Travel back in time to 1970s Britain and see for yourself why people were so slim

Carbohydrate, fat: it doesn’t really matter. Eat less and do more. 

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We’ve recently had a public spat between two organisations holding opposing views on what we should be eating. In the blue corner, Public Health England (PHE), the body responsible for promoting the nation’s health. In the red, a newly formed, not-for-profit group of doctors, nutritionists and fitness enthusiasts, all of whom believe that official advice is plain wrong. They have styled themselves as the Public Health Collaboration (PHC). To avoid abject confusion, we’ll refer to PHE as the establishment, and PHC as the mavericks.

The establishment’s guidelines were updated in March with the publication of the revised Eatwell Guide. The mavericks launched a counterattack in May with their own report, less snappily but more prescriptively titled Eat Fat, Cut the Carbs and Avoid Snacking to Reverse Obesity and Type 2 Diabetes. What followed was the academic equivalent of a punch-up. The establishment wheeled out numerous senior figures to cast doubt on the mavericks’ methodological credentials, and to describe their proposals variously as misleading, irresponsible and quite possibly fatal. For their part, the mavericks alleged a conspiracy between the establishment and the food industry in pursuit of corporate profit.

The row centred on two putative villains of the nutritional world: carbohydrates and saturated fat. These are our main sources of energy. The establishment view for the past three decades has been that saturated fat is bad, because of its supposed link to heart disease. Instead, the energy content of our diet should come principally from starchy carbohydrates (bread, pasta, rice, potatoes).

The mavericks argue that the evidence implicating fat in the development of heart disease is now discredited. Further, they believe that the establishment’s low-fat, high-carb diet is responsible for the epidemic of obesity and type 2 diabetes now sweeping the UK. In essence, carbohydrate (in refined or processed form) provokes the biggest surges of insulin, and insulin promotes the formation and retention of body fat. The more our energy intake is derived from refined carbohydrate, the more we put on weight and struggle to lose it. Interestingly, this tendency may not be universal. Only some genetic make-ups – those that dispose to the “insulin resistance” behind type 2 diabetes – may be particularly maladapted to a high-carbohydrate diet.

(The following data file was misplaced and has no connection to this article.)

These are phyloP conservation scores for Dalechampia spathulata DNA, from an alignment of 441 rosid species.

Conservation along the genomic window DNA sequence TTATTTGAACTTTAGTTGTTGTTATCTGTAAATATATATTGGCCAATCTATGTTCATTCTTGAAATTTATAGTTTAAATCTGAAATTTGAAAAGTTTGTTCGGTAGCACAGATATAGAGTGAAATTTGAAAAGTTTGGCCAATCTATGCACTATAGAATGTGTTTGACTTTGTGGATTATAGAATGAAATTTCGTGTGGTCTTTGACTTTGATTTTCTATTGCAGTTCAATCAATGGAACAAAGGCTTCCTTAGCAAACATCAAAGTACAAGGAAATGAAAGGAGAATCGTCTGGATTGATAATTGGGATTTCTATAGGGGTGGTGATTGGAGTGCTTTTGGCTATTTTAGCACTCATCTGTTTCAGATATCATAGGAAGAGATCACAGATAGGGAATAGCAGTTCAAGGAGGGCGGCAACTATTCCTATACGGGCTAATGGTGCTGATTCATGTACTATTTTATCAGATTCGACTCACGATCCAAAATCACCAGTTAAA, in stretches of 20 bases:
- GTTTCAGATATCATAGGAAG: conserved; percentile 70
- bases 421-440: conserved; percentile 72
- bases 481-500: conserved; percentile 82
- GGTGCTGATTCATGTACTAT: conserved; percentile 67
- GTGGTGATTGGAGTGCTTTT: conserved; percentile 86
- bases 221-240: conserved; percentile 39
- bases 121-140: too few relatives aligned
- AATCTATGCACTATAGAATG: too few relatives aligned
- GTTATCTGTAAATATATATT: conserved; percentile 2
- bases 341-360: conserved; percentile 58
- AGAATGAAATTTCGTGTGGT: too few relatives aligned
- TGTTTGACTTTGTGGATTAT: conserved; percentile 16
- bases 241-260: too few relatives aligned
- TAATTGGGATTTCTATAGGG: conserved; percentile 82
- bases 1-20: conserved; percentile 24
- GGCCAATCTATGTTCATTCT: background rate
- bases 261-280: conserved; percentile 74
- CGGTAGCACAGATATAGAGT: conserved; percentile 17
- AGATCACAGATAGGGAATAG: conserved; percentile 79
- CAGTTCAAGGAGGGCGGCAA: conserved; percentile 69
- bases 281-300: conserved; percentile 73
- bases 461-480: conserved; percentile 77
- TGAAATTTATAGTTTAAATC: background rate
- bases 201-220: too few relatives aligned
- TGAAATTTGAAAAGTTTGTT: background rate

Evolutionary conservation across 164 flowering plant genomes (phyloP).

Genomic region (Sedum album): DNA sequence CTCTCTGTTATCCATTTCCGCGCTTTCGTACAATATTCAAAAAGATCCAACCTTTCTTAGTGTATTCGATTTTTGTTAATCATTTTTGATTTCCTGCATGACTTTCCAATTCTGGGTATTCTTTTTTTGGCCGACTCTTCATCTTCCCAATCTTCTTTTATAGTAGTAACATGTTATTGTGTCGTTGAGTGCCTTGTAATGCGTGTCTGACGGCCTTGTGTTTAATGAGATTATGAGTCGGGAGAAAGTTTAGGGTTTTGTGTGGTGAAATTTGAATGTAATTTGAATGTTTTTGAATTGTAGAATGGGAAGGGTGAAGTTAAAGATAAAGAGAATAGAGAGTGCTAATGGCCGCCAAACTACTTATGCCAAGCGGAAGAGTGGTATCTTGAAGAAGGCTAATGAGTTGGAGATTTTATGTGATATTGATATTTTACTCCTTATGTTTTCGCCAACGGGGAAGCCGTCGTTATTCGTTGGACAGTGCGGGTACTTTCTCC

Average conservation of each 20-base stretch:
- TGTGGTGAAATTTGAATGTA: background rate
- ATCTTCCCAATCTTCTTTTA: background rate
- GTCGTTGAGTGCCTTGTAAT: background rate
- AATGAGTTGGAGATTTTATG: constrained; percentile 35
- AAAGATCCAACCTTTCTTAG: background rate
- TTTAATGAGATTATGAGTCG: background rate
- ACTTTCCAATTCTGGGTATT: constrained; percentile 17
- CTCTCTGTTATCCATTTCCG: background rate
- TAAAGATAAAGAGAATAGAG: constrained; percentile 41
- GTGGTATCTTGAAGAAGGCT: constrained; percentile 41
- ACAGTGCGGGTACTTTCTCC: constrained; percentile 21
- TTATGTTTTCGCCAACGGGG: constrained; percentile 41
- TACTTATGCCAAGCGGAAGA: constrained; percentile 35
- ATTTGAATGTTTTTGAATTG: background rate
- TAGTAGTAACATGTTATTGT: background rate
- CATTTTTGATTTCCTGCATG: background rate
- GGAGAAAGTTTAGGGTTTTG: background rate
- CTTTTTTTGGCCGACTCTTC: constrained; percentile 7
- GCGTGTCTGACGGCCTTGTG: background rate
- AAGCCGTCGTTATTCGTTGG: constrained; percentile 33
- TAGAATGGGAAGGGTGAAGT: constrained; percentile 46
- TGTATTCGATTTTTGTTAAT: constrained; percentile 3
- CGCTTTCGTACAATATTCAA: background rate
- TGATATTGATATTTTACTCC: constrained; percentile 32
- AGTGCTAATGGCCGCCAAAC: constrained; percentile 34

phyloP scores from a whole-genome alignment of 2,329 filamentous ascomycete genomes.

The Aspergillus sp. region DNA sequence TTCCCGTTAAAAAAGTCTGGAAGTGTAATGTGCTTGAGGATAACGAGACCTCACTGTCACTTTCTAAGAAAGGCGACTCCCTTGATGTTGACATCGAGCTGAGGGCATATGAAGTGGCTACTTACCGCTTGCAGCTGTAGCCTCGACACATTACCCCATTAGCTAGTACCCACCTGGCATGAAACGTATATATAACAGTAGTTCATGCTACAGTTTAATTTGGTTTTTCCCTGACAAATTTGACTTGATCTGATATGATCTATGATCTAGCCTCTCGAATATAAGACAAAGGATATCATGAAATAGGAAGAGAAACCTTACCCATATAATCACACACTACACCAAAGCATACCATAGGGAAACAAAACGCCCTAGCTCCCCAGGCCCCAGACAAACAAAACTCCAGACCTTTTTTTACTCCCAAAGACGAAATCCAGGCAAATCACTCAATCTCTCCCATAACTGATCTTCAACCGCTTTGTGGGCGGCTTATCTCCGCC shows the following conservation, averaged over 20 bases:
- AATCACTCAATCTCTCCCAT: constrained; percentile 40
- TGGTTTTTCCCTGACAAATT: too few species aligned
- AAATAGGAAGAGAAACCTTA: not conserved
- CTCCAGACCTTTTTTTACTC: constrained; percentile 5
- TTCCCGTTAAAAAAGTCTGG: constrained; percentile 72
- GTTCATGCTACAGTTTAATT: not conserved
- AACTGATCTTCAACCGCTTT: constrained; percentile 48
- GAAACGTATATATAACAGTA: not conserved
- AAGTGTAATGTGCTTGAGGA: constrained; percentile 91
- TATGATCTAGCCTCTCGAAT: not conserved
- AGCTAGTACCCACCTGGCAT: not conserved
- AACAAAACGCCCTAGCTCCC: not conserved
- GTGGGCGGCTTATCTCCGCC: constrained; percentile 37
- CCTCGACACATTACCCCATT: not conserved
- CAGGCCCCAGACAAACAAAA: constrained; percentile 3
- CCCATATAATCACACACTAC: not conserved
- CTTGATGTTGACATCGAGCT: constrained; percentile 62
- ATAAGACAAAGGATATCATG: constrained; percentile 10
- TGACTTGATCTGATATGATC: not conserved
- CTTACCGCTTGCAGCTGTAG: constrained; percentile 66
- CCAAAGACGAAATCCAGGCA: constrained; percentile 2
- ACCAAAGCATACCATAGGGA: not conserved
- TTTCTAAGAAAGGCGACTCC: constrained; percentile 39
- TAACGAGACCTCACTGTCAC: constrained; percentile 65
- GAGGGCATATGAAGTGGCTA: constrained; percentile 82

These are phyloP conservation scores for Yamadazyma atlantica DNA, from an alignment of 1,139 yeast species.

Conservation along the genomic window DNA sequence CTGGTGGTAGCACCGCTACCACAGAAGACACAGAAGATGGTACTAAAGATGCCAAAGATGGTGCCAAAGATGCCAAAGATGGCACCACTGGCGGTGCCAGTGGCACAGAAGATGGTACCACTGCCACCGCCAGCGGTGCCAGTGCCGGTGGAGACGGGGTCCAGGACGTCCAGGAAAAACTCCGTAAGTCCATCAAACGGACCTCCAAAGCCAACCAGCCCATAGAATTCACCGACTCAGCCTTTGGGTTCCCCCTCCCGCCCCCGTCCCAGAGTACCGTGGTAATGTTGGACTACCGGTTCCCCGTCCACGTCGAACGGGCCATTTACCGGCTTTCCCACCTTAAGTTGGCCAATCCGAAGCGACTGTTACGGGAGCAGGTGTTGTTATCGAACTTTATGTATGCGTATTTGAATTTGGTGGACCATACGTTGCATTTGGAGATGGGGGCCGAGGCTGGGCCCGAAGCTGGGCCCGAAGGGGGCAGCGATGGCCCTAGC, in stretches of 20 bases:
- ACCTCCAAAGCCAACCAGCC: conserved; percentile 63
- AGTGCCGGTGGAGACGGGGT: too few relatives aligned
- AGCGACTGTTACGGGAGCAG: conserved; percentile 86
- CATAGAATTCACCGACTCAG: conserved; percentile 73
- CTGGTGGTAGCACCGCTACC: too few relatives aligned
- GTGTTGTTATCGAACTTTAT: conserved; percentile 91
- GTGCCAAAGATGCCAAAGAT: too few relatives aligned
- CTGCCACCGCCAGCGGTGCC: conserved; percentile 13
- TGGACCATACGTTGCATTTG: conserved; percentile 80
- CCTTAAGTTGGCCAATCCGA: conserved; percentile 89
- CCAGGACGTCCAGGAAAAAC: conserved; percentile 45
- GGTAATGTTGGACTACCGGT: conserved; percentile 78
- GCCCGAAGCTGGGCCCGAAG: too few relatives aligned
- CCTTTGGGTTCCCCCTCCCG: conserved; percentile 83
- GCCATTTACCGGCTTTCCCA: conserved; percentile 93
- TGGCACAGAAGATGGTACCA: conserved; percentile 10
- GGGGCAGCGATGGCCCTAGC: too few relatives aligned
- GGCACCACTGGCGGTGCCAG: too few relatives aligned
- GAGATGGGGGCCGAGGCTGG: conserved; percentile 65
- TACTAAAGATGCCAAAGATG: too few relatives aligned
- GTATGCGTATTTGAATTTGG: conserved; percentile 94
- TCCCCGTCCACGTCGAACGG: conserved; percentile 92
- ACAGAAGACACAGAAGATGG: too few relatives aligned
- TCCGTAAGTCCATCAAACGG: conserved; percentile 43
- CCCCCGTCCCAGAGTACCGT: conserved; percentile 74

As with many dichotomies, there is some truth on either side, and neither tells the whole story. One way to understand the alarming rise in obesity and diabetes may be a “time travel” documentary in which a typical 2016 family lands back in the mid-1970s. The people they meet would, on the whole, look strikingly slimmer. The shops would also appear exceedingly dull – lots of ingredients but very few ready-meals, no “low fat” products stuffed full of sugar, no chicanes of confectionery-laden shelves to navigate on the way to the tills.

The children would feel short-changed. A standard chocolate bar would resemble a “fun size” version today. Adults would be dismayed by the limited range and relative expense of the alcohol available. They might console themselves with a trip to the pub for a slap-up lunch, only to complain loudly about the measly size of the portions.Present-day mavericks would be heartened by the fat being consumed: meat for most meals, dripping on toast for Sunday tea, gold-top milk. Establishment types would crow at the sugar being ladled on to cereal, and the bread to fill hungry voids. Both would be alarmed at the paucity of fruit, though perhaps not veg, and struck by the sight of children and parents walking to school, the station, the shops.

Energy-rich foods have always been with us, but now we’re bombarded. And burning this fuel is no longer an everyday feature of our lives. Carbohydrate, fat: it doesn’t really matter. Eat less and do more. It’s as simple – and as complicated – as that. 

Phil Whitaker is a GP and writes the New Statesman’s “Health Matters” column. His books include Chicken Unga Fever: Stories from the Medical Frontline (Salt)

This article appears in the 09 June 2016 issue of the New Statesman, A special issue on Britain in Europe

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